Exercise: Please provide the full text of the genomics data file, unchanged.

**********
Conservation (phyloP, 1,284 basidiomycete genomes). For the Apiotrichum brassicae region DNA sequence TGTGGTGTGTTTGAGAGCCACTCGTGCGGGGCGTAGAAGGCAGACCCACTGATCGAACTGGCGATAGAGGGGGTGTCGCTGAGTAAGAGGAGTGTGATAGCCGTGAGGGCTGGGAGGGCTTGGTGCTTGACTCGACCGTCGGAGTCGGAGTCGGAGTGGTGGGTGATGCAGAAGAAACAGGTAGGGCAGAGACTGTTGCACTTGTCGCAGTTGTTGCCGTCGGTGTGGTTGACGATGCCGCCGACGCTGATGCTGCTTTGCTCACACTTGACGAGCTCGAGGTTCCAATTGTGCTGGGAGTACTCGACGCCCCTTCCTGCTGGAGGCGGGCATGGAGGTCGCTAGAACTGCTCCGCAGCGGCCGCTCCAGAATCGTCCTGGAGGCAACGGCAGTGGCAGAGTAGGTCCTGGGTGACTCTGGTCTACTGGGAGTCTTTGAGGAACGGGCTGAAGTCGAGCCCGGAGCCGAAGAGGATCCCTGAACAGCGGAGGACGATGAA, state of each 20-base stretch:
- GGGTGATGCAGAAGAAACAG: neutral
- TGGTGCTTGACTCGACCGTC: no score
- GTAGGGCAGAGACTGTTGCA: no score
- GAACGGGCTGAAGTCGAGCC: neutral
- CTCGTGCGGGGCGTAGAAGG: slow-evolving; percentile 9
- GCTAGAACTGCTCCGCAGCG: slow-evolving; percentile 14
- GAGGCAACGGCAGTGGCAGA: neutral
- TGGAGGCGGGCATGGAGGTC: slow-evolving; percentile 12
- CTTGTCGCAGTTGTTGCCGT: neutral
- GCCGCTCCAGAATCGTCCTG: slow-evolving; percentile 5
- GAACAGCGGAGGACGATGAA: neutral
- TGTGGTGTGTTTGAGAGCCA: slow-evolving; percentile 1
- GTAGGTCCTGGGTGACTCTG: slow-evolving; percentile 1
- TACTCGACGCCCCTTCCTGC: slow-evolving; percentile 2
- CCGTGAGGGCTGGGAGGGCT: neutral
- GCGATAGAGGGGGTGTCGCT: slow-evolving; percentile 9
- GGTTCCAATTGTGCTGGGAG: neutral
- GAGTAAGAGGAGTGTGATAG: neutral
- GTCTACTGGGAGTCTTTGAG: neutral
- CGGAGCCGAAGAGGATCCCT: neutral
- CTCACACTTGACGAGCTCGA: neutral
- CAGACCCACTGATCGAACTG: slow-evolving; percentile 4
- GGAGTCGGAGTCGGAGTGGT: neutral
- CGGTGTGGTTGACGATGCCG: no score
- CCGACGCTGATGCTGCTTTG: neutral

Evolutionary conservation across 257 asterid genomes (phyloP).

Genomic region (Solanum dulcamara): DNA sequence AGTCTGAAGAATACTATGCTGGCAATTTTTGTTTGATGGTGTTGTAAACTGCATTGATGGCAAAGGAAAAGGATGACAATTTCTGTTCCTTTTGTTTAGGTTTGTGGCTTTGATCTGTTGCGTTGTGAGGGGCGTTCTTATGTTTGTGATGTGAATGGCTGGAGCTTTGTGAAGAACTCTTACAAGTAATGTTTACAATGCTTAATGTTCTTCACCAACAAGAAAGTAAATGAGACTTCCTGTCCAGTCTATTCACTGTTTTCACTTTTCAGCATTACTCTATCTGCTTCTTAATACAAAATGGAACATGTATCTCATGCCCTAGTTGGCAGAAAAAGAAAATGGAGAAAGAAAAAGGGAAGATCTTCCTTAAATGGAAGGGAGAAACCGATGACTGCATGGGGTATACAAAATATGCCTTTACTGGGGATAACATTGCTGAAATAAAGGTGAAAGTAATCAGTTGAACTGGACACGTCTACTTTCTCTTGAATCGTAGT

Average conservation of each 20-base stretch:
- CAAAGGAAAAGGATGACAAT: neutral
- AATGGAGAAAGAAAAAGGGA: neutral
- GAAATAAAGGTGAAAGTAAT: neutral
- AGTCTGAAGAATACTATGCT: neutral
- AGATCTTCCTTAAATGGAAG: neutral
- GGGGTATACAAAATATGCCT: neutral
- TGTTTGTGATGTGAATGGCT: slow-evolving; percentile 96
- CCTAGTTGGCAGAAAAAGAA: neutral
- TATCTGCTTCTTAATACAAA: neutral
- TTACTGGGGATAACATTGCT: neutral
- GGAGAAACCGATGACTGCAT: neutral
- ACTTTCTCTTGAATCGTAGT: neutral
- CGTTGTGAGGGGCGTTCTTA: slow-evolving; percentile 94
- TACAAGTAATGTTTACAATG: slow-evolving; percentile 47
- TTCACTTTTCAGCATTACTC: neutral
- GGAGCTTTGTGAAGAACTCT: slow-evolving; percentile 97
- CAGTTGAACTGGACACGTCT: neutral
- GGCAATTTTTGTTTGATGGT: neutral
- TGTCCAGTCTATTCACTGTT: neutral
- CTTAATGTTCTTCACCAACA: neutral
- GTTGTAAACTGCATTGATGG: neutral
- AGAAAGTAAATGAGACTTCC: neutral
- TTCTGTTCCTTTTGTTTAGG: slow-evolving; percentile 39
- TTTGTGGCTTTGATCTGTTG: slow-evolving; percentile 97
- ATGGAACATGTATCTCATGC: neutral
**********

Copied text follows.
Conservation (phyloP, 1,284 basidiomycete genomes). For the Apiotrichum brassicae region DNA sequence TGTGGTGTGTTTGAGAGCCACTCGTGCGGGGCGTAGAAGGCAGACCCACTGATCGAACTGGCGATAGAGGGGGTGTCGCTGAGTAAGAGGAGTGTGATAGCCGTGAGGGCTGGGAGGGCTTGGTGCTTGACTCGACCGTCGGAGTCGGAGTCGGAGTGGTGGGTGATGCAGAAGAAACAGGTAGGGCAGAGACTGTTGCACTTGTCGCAGTTGTTGCCGTCGGTGTGGTTGACGATGCCGCCGACGCTGATGCTGCTTTGCTCACACTTGACGAGCTCGAGGTTCCAATTGTGCTGGGAGTACTCGACGCCCCTTCCTGCTGGAGGCGGGCATGGAGGTCGCTAGAACTGCTCCGCAGCGGCCGCTCCAGAATCGTCCTGGAGGCAACGGCAGTGGCAGAGTAGGTCCTGGGTGACTCTGGTCTACTGGGAGTCTTTGAGGAACGGGCTGAAGTCGAGCCCGGAGCCGAAGAGGATCCCTGAACAGCGGAGGACGATGAA, state of each 20-base stretch:
- GGGTGATGCAGAAGAAACAG: neutral
- TGGTGCTTGACTCGACCGTC: no score
- GTAGGGCAGAGACTGTTGCA: no score
- GAACGGGCTGAAGTCGAGCC: neutral
- CTCGTGCGGGGCGTAGAAGG: slow-evolving; percentile 9
- GCTAGAACTGCTCCGCAGCG: slow-evolving; percentile 14
- GAGGCAACGGCAGTGGCAGA: neutral
- TGGAGGCGGGCATGGAGGTC: slow-evolving; percentile 12
- CTTGTCGCAGTTGTTGCCGT: neutral
- GCCGCTCCAGAATCGTCCTG: slow-evolving; percentile 5
- GAACAGCGGAGGACGATGAA: neutral
- TGTGGTGTGTTTGAGAGCCA: slow-evolving; percentile 1
- GTAGGTCCTGGGTGACTCTG: slow-evolving; percentile 1
- TACTCGACGCCCCTTCCTGC: slow-evolving; percentile 2
- CCGTGAGGGCTGGGAGGGCT: neutral
- GCGATAGAGGGGGTGTCGCT: slow-evolving; percentile 9
- GGTTCCAATTGTGCTGGGAG: neutral
- GAGTAAGAGGAGTGTGATAG: neutral
- GTCTACTGGGAGTCTTTGAG: neutral
- CGGAGCCGAAGAGGATCCCT: neutral
- CTCACACTTGACGAGCTCGA: neutral
- CAGACCCACTGATCGAACTG: slow-evolving; percentile 4
- GGAGTCGGAGTCGGAGTGGT: neutral
- CGGTGTGGTTGACGATGCCG: no score
- CCGACGCTGATGCTGCTTTG: neutral

Evolutionary conservation across 257 asterid genomes (phyloP).

Genomic region (Solanum dulcamara): DNA sequence AGTCTGAAGAATACTATGCTGGCAATTTTTGTTTGATGGTGTTGTAAACTGCATTGATGGCAAAGGAAAAGGATGACAATTTCTGTTCCTTTTGTTTAGGTTTGTGGCTTTGATCTGTTGCGTTGTGAGGGGCGTTCTTATGTTTGTGATGTGAATGGCTGGAGCTTTGTGAAGAACTCTTACAAGTAATGTTTACAATGCTTAATGTTCTTCACCAACAAGAAAGTAAATGAGACTTCCTGTCCAGTCTATTCACTGTTTTCACTTTTCAGCATTACTCTATCTGCTTCTTAATACAAAATGGAACATGTATCTCATGCCCTAGTTGGCAGAAAAAGAAAATGGAGAAAGAAAAAGGGAAGATCTTCCTTAAATGGAAGGGAGAAACCGATGACTGCATGGGGTATACAAAATATGCCTTTACTGGGGATAACATTGCTGAAATAAAGGTGAAAGTAATCAGTTGAACTGGACACGTCTACTTTCTCTTGAATCGTAGT

Average conservation of each 20-base stretch:
- CAAAGGAAAAGGATGACAAT: neutral
- AATGGAGAAAGAAAAAGGGA: neutral
- GAAATAAAGGTGAAAGTAAT: neutral
- AGTCTGAAGAATACTATGCT: neutral
- AGATCTTCCTTAAATGGAAG: neutral
- GGGGTATACAAAATATGCCT: neutral
- TGTTTGTGATGTGAATGGCT: slow-evolving; percentile 96
- CCTAGTTGGCAGAAAAAGAA: neutral
- TATCTGCTTCTTAATACAAA: neutral
- TTACTGGGGATAACATTGCT: neutral
- GGAGAAACCGATGACTGCAT: neutral
- ACTTTCTCTTGAATCGTAGT: neutral
- CGTTGTGAGGGGCGTTCTTA: slow-evolving; percentile 94
- TACAAGTAATGTTTACAATG: slow-evolving; percentile 47
- TTCACTTTTCAGCATTACTC: neutral
- GGAGCTTTGTGAAGAACTCT: slow-evolving; percentile 97
- CAGTTGAACTGGACACGTCT: neutral
- GGCAATTTTTGTTTGATGGT: neutral
- TGTCCAGTCTATTCACTGTT: neutral
- CTTAATGTTCTTCACCAACA: neutral
- GTTGTAAACTGCATTGATGG: neutral
- AGAAAGTAAATGAGACTTCC: neutral
- TTCTGTTCCTTTTGTTTAGG: slow-evolving; percentile 39
- TTTGTGGCTTTGATCTGTTG: slow-evolving; percentile 97
- ATGGAACATGTATCTCATGC: neutral